Perhaps due to being raised in the country I have a propensity for eating random wild plants. Only when I moved into a urban setting did I begin realizing how fortunate I was to grow up in an environment where I wasn’t taught to be afraid of the living things around me. It was also then that I realized that people were often completely unaware of the amazing resources for free food surrounding them.

One common example I can think of is the dandelion. In the city, Dandelions are usually regarded as annoying weeds that must be exterminated at all costs. However, dandelions have multiple other uses, such as winemaking with the heads and/or roots, tea, and salad greens (the young leaves are extremely tasty, but once they get older they turn very bitter). Along with dandelions, violets, roses, clover and vetch all have edible flowers and can be used fresh in salads or whatever else you like.

Of course it’s important to consider the pollution factor with this. Picking plants to eat from next to a highway, for example, might not be all that advisable. And planting a garden in the city is a bit more complicated what with the need for soil tests etc. But my general feeling is that the amount of chemicals, hormones and radiation that most grocery store food is subjected makes eating it not a lot better than eating wild foods from the city, or food grown in city soils. There was a lot of debate over this in the Permaculture group I’m part of…people seem to feel much less comfortable with toxins they are immediately aware of. So it’s up to you where your comfort zone is.

Something else you might want to take notice of is if your city is actually planting edibles. In a city in Illinois where I was living the local University had hundreds of Aronia bushes growing around their buildings- Aronia happens to make lovely wine! In Montreal where I now live the city has started using chard and dill, among other leafy greens and herbs, in their planters city wide! Keep your eyes open.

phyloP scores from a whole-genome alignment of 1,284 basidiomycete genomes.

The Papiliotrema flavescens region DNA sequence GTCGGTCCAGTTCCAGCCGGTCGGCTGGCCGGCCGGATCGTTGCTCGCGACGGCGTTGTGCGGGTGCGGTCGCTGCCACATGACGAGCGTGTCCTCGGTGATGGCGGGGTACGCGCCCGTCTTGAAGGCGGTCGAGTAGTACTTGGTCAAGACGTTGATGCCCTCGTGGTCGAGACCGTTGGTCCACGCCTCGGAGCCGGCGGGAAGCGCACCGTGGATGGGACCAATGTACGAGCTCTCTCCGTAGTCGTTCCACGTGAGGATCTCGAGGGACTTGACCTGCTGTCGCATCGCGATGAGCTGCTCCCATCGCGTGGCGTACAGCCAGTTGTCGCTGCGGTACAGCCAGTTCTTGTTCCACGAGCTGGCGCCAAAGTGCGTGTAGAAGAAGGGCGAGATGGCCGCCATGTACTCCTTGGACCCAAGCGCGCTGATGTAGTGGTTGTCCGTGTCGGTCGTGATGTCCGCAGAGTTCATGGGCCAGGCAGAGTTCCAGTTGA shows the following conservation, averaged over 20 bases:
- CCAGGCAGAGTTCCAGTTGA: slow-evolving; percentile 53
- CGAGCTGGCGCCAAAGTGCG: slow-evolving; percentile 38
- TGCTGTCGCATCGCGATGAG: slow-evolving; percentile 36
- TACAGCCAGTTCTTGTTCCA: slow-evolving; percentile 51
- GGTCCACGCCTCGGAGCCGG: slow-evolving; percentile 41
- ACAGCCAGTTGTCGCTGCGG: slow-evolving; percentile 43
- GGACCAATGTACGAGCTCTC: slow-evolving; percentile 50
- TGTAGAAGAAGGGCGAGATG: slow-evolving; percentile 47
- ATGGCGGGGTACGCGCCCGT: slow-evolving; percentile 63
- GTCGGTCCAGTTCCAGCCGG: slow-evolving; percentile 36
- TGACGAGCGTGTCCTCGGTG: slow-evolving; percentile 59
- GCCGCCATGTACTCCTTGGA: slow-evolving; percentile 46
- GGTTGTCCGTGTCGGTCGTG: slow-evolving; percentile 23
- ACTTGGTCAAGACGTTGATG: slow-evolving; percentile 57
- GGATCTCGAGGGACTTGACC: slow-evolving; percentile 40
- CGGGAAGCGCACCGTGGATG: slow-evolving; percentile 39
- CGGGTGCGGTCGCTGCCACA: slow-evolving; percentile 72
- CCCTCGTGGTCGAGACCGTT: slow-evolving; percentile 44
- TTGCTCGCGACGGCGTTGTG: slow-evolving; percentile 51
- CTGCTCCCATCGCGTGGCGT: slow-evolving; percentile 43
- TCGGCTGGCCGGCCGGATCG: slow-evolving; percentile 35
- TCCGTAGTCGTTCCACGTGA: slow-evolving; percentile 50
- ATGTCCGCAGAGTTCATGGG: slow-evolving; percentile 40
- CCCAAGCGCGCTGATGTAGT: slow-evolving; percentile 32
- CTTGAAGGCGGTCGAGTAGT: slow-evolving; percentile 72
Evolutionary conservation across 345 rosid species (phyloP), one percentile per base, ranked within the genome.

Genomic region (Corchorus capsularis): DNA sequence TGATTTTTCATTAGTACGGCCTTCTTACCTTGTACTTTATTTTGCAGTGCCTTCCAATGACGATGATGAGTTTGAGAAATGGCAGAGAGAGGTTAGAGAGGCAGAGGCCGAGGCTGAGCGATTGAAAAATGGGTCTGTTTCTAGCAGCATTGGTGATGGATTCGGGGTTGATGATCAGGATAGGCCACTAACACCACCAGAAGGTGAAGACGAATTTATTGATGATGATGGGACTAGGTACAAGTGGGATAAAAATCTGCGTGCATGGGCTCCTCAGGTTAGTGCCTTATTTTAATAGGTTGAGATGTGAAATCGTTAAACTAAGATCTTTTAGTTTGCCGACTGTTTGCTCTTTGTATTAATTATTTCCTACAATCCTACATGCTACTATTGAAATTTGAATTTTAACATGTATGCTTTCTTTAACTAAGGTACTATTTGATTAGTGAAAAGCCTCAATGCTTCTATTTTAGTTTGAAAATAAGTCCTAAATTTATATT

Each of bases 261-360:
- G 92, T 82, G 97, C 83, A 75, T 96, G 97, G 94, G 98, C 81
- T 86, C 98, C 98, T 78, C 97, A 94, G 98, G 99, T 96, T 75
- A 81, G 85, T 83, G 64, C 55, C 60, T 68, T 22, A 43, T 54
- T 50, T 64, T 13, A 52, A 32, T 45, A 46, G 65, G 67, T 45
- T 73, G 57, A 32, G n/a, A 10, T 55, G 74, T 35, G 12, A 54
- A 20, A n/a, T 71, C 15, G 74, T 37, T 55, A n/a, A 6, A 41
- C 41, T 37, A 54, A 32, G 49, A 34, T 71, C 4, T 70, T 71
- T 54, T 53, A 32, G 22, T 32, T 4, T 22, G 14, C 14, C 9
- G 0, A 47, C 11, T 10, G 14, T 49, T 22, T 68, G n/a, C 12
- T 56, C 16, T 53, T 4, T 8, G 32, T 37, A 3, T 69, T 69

A great project could be taking on the creation of a fruit/bush map for your city. This would involve going around and finding all the hidden apple trees and raspberry bushes which have been built around and squashed into alleyways and bike paths that could be a source of free food for you and other animals. You will undoubtedly find a plethora of resources at your fingertips! For some helpful tips and examples of fallen fruit maps, go to Fallen

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Mystical Winter Tale Personifies Nature

Light Boxes - a novel by Shane Jones

Light Boxes - a novel by Shane Jones

Sometimes a novel comes along and it grasps hold of the familiar in a way you’ve never imagined. In his first book, Light Boxes, Shane Jones does exactly that. Light Boxes is a magical journey that personifies nature and the elements. A small town in Vermont is seized by February for over 900 days. The brutal force of February traps, confines and snatches the town’s residents leaving behind a trail of dismay and heartbreak. Perhaps this is a view of what the future holds if we truly don’t respect and support our earth and its elements. While the book is not an environmental commentary, at least I don’t think it is, it does, through its surreal drama, place us in a loop of relentless environmental trauma. In this case the town folk were able to fight back. It wasn’t too late to restore balance.

The way that Light Boxes relates to our very real environmental climate challenges is that is reinforces the notion that if we choose to ban together we can create realistic ways of preventing disaster. The sadness these characters experienced could indeed manifest in our lives if we were hit by serious climate consequences as a result of inaction. The good news is that with logic, intelligence, passion and perseverance, we too can win this fight and restore balance to our planet.

By the way, I loved this tale as the seekers of summer never gave up their battle. The story comes complete with wonderful and exiting adventures and characters that are as unique in their essence as every snowflake that falls from the sky.

Be well, live green and read Light Boxes.